Basics Novels Plot & Structure Short Stories

How Long Should My Story Be?

Andrew Knighton
Written by Andrew Knighton

Different lengths of story serve very different purposes. Partly this is about the art: how big is the idea you want to explore, and how many words will it take? But it’s also about your path as a writer. Different story lengths are useful in different ways.

Short Story

Some older books on writing, especially in genres such as science fiction and fantasy, recommend starting out with shorts as a way to grow an audience. Sadly, this advice is now outdated, due to the shrinking of the short story market. But short stories can still be incredibly useful.

Creatively, short stories let you get practice at plotting and character development without committing to a long work. They let you write about ideas that won’t provide enough plot for a whole book. They force you to practice efficient writing, as there isn’t space for surplus words.

In developing your writing career, short stories are a calling card. Short story markets don’t get a lot of readers, but in many genres they include a disproportionate number of movers and shakers, both industry insiders and hard core fans. They can be a useful networking tool and a way of proving your talent.


The novella sits somewhere between the short story and the novel. Definitions of its length vary, but between 15,000 and 40,000 words fits most definitions of either a novella or a novelette.

Creatively, novellas are a useful step up from short stories, a way of practicing longer form fiction.

Unfortunately, they’re also very hard to get published. Too long for most magazines and too short for most readers browsing in a book store, they aren’t popular with large publishers. Indie presses will sometimes publish limited runs of novellas, again aimed at the core audience of dedicated fans. But mainstream publishers usually won’t touch them – in science fiction, for example, only deal in this format, with varying success.


The backbone of the modern publishing industry, the novel is the format most people are familiar with. Many people define a decent length novel as 100,000 words and above, though you can go lower for certain genres or the right story.

If you want to get into the complexities of your characters and develop multiple plot threads then a novel is the way to go. It gives you space for long descriptions, complicated plots and substantial amounts of character growth. If you want to develop a whole community or world then you need its length.

Commercially, novels are also the easiest to sell. This is what mainstream publishers and most indies are looking for. If you want to self-publish, it’s what most of your readers will be after. If you hope to one day make a living off your stories, you can’t do that without novels.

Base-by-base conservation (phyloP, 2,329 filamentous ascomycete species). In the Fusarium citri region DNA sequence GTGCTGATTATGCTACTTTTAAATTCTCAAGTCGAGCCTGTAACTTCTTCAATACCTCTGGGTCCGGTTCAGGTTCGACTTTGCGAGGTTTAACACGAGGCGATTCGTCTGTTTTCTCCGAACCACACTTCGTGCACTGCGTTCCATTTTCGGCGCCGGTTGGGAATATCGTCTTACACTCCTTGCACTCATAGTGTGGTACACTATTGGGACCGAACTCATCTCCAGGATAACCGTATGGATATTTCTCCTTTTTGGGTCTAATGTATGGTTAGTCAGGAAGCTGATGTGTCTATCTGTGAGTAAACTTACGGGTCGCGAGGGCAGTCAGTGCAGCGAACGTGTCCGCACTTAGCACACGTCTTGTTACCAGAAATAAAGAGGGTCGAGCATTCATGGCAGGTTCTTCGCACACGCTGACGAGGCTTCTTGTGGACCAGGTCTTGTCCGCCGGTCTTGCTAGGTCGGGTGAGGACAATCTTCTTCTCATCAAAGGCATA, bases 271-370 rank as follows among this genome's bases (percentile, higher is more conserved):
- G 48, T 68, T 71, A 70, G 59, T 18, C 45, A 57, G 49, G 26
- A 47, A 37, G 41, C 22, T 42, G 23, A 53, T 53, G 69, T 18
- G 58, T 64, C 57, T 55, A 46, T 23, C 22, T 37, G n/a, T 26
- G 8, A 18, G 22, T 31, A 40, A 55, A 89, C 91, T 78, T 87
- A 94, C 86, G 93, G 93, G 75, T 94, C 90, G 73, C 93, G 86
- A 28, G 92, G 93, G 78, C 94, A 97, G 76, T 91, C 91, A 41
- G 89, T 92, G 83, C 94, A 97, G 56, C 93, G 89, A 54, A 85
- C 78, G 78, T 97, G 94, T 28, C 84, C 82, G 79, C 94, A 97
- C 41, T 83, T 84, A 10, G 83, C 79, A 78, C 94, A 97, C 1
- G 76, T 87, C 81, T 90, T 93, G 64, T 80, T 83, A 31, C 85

Series of Novels

Some genres, such as literary fiction, like to see each novel as a stand-alone piece. Others encourage series, whether the epic fantasy tales of J R R Tolkien and George R R Martin or the loosely connected stories of some romance publishers.

Creatively, a series lets you get into even more depth and complexity than a single novel. You can continue to explore your characters, plot, world, or theme at greater length. You don’t have to reinvent all those things for each novel, making the planning smoother and more efficient.

As part of a writing career they are also incredibly useful if you’re writing in a series-oriented genre. Readers like to come back to familiar stories if they enjoy them. Publishers are aware of this, and will often look for a first book that can be enjoyed as a standalone while setting up a future series. If you want to self-publish then a series is the best way to get readers coming back for more, especially a series where they can join in at any point, like James Bond or The Dresden Files.

Whatever story you’re writing, think about what matters to you the most – the creative or the practical side. Then look at your options and pick a length of story that will suit you.

About the author

Andrew Knighton

Andrew Knighton

Andrew Knighton is a Yorkshire based ghostwriter, responsible for writing many books in other people's names. He's had over fifty stories published in his own name in places such as Daily Science Fiction and Wily Writers. His steampunk adventure series, The Epiphany Club, is out now in all e-book formats, and the first volume, Guns and Guano, is available for free from Amazon or Smashwords. You can find free stories and links to more of his books at and follow him on Twitter where he’s @gibbondemon.

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